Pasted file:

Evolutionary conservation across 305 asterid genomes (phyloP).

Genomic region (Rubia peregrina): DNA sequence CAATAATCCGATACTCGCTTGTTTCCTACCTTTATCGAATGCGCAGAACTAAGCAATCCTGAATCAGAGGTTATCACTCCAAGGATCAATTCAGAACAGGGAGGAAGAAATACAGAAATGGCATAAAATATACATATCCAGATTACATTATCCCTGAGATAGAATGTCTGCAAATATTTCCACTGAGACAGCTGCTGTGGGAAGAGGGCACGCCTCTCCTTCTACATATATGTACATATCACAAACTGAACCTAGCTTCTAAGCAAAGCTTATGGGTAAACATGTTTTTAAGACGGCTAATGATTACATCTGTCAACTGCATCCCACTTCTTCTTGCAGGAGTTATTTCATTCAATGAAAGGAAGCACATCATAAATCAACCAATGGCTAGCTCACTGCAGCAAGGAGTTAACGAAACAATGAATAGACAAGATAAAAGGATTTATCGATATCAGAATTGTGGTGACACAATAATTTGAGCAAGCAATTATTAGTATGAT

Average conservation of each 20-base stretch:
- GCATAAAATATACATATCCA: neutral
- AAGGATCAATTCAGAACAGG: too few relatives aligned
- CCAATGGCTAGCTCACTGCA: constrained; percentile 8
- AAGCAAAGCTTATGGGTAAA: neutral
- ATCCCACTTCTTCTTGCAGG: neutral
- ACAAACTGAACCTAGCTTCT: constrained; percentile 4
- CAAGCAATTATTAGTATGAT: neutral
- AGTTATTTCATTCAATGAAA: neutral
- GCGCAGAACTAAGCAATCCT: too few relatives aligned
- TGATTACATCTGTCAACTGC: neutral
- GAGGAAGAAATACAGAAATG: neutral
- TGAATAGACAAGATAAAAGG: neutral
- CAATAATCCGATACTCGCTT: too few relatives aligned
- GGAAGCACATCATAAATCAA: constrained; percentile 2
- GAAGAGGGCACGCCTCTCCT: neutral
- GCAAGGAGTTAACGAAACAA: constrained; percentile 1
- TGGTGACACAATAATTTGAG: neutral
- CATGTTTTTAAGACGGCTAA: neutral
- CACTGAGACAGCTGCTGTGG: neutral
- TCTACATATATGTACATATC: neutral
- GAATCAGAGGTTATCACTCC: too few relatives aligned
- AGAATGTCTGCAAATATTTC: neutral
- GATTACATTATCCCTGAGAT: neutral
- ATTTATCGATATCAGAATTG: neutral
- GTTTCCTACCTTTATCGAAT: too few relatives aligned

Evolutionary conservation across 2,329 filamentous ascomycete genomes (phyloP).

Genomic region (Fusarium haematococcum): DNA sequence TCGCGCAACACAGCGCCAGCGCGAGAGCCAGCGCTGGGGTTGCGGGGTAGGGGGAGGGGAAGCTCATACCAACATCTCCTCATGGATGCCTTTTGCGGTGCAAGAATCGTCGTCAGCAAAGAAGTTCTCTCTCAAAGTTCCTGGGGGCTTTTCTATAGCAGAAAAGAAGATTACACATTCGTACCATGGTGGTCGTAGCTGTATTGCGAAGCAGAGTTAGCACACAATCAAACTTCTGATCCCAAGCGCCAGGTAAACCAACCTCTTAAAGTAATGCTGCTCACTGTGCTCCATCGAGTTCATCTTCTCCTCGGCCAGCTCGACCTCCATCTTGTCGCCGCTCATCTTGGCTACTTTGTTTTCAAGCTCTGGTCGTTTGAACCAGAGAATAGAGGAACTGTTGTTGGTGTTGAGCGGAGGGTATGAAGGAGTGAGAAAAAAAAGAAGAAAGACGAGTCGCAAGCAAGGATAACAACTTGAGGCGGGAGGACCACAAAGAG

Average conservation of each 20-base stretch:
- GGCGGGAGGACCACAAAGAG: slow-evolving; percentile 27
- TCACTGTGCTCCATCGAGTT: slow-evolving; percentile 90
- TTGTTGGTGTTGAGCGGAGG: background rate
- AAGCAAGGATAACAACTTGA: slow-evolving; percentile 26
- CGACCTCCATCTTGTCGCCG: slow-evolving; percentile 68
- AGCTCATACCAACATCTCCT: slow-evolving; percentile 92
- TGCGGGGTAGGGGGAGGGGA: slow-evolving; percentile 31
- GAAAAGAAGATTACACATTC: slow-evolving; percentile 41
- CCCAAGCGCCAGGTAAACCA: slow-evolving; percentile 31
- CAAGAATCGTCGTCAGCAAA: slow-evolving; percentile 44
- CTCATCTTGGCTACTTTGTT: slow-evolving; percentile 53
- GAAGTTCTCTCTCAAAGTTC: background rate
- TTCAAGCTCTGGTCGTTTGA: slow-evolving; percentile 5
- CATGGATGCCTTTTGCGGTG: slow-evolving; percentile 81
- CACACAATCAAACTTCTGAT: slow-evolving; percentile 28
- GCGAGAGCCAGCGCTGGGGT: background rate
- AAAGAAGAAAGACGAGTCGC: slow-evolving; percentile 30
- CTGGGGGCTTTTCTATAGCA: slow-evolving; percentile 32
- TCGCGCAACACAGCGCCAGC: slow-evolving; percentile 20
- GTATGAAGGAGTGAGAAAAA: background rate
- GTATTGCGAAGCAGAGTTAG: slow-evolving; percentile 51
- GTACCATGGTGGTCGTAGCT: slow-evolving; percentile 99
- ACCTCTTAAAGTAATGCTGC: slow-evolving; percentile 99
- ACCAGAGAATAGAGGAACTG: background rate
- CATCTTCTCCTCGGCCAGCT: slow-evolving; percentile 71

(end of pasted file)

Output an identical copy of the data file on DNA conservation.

Evolutionary conservation across 305 asterid genomes (phyloP).

Genomic region (Rubia peregrina): DNA sequence CAATAATCCGATACTCGCTTGTTTCCTACCTTTATCGAATGCGCAGAACTAAGCAATCCTGAATCAGAGGTTATCACTCCAAGGATCAATTCAGAACAGGGAGGAAGAAATACAGAAATGGCATAAAATATACATATCCAGATTACATTATCCCTGAGATAGAATGTCTGCAAATATTTCCACTGAGACAGCTGCTGTGGGAAGAGGGCACGCCTCTCCTTCTACATATATGTACATATCACAAACTGAACCTAGCTTCTAAGCAAAGCTTATGGGTAAACATGTTTTTAAGACGGCTAATGATTACATCTGTCAACTGCATCCCACTTCTTCTTGCAGGAGTTATTTCATTCAATGAAAGGAAGCACATCATAAATCAACCAATGGCTAGCTCACTGCAGCAAGGAGTTAACGAAACAATGAATAGACAAGATAAAAGGATTTATCGATATCAGAATTGTGGTGACACAATAATTTGAGCAAGCAATTATTAGTATGAT

Average conservation of each 20-base stretch:
- GCATAAAATATACATATCCA: neutral
- AAGGATCAATTCAGAACAGG: too few relatives aligned
- CCAATGGCTAGCTCACTGCA: constrained; percentile 8
- AAGCAAAGCTTATGGGTAAA: neutral
- ATCCCACTTCTTCTTGCAGG: neutral
- ACAAACTGAACCTAGCTTCT: constrained; percentile 4
- CAAGCAATTATTAGTATGAT: neutral
- AGTTATTTCATTCAATGAAA: neutral
- GCGCAGAACTAAGCAATCCT: too few relatives aligned
- TGATTACATCTGTCAACTGC: neutral
- GAGGAAGAAATACAGAAATG: neutral
- TGAATAGACAAGATAAAAGG: neutral
- CAATAATCCGATACTCGCTT: too few relatives aligned
- GGAAGCACATCATAAATCAA: constrained; percentile 2
- GAAGAGGGCACGCCTCTCCT: neutral
- GCAAGGAGTTAACGAAACAA: constrained; percentile 1
- TGGTGACACAATAATTTGAG: neutral
- CATGTTTTTAAGACGGCTAA: neutral
- CACTGAGACAGCTGCTGTGG: neutral
- TCTACATATATGTACATATC: neutral
- GAATCAGAGGTTATCACTCC: too few relatives aligned
- AGAATGTCTGCAAATATTTC: neutral
- GATTACATTATCCCTGAGAT: neutral
- ATTTATCGATATCAGAATTG: neutral
- GTTTCCTACCTTTATCGAAT: too few relatives aligned

Evolutionary conservation across 2,329 filamentous ascomycete genomes (phyloP).

Genomic region (Fusarium haematococcum): DNA sequence TCGCGCAACACAGCGCCAGCGCGAGAGCCAGCGCTGGGGTTGCGGGGTAGGGGGAGGGGAAGCTCATACCAACATCTCCTCATGGATGCCTTTTGCGGTGCAAGAATCGTCGTCAGCAAAGAAGTTCTCTCTCAAAGTTCCTGGGGGCTTTTCTATAGCAGAAAAGAAGATTACACATTCGTACCATGGTGGTCGTAGCTGTATTGCGAAGCAGAGTTAGCACACAATCAAACTTCTGATCCCAAGCGCCAGGTAAACCAACCTCTTAAAGTAATGCTGCTCACTGTGCTCCATCGAGTTCATCTTCTCCTCGGCCAGCTCGACCTCCATCTTGTCGCCGCTCATCTTGGCTACTTTGTTTTCAAGCTCTGGTCGTTTGAACCAGAGAATAGAGGAACTGTTGTTGGTGTTGAGCGGAGGGTATGAAGGAGTGAGAAAAAAAAGAAGAAAGACGAGTCGCAAGCAAGGATAACAACTTGAGGCGGGAGGACCACAAAGAG

Average conservation of each 20-base stretch:
- GGCGGGAGGACCACAAAGAG: slow-evolving; percentile 27
- TCACTGTGCTCCATCGAGTT: slow-evolving; percentile 90
- TTGTTGGTGTTGAGCGGAGG: background rate
- AAGCAAGGATAACAACTTGA: slow-evolving; percentile 26
- CGACCTCCATCTTGTCGCCG: slow-evolving; percentile 68
- AGCTCATACCAACATCTCCT: slow-evolving; percentile 92
- TGCGGGGTAGGGGGAGGGGA: slow-evolving; percentile 31
- GAAAAGAAGATTACACATTC: slow-evolving; percentile 41
- CCCAAGCGCCAGGTAAACCA: slow-evolving; percentile 31
- CAAGAATCGTCGTCAGCAAA: slow-evolving; percentile 44
- CTCATCTTGGCTACTTTGTT: slow-evolving; percentile 53
- GAAGTTCTCTCTCAAAGTTC: background rate
- TTCAAGCTCTGGTCGTTTGA: slow-evolving; percentile 5
- CATGGATGCCTTTTGCGGTG: slow-evolving; percentile 81
- CACACAATCAAACTTCTGAT: slow-evolving; percentile 28
- GCGAGAGCCAGCGCTGGGGT: background rate
- AAAGAAGAAAGACGAGTCGC: slow-evolving; percentile 30
- CTGGGGGCTTTTCTATAGCA: slow-evolving; percentile 32
- TCGCGCAACACAGCGCCAGC: slow-evolving; percentile 20
- GTATGAAGGAGTGAGAAAAA: background rate
- GTATTGCGAAGCAGAGTTAG: slow-evolving; percentile 51
- GTACCATGGTGGTCGTAGCT: slow-evolving; percentile 99
- ACCTCTTAAAGTAATGCTGC: slow-evolving; percentile 99
- ACCAGAGAATAGAGGAACTG: background rate
- CATCTTCTCCTCGGCCAGCT: slow-evolving; percentile 71